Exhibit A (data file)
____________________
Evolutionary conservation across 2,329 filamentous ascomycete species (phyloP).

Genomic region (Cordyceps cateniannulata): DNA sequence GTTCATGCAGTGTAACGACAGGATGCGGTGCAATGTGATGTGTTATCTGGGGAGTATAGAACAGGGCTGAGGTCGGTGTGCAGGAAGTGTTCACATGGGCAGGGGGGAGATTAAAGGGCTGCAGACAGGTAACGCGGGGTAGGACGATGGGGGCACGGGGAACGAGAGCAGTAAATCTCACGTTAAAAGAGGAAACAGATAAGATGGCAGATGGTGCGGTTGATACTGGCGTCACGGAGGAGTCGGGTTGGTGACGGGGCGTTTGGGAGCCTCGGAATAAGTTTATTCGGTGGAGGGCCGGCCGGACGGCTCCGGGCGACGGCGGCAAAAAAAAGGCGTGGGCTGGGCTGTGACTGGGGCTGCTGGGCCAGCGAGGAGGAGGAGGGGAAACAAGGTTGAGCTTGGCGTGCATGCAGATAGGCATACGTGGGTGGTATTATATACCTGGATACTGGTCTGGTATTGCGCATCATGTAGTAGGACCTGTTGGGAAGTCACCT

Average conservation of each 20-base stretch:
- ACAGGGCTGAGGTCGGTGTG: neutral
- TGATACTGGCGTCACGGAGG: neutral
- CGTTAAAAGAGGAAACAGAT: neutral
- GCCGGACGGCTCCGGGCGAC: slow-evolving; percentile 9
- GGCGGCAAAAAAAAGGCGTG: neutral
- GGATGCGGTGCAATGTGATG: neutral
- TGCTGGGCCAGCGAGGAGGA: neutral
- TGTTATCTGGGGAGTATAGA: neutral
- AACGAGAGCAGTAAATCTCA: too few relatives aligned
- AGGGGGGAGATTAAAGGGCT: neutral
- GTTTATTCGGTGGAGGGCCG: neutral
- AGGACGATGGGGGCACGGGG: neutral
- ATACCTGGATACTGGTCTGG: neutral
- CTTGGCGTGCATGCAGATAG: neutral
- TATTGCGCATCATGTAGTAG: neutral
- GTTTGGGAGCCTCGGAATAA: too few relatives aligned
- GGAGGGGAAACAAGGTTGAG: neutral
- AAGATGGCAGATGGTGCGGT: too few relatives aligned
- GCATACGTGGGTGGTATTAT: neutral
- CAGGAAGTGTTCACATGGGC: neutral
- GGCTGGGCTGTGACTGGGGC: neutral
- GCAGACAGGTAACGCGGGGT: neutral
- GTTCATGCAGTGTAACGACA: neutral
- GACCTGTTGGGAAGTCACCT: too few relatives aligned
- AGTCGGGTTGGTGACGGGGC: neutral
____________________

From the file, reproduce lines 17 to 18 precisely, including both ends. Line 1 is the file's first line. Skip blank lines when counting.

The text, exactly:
- CTTGGCGTGCATGCAGATAG: neutral
- TATTGCGCATCATGTAGTAG: neutral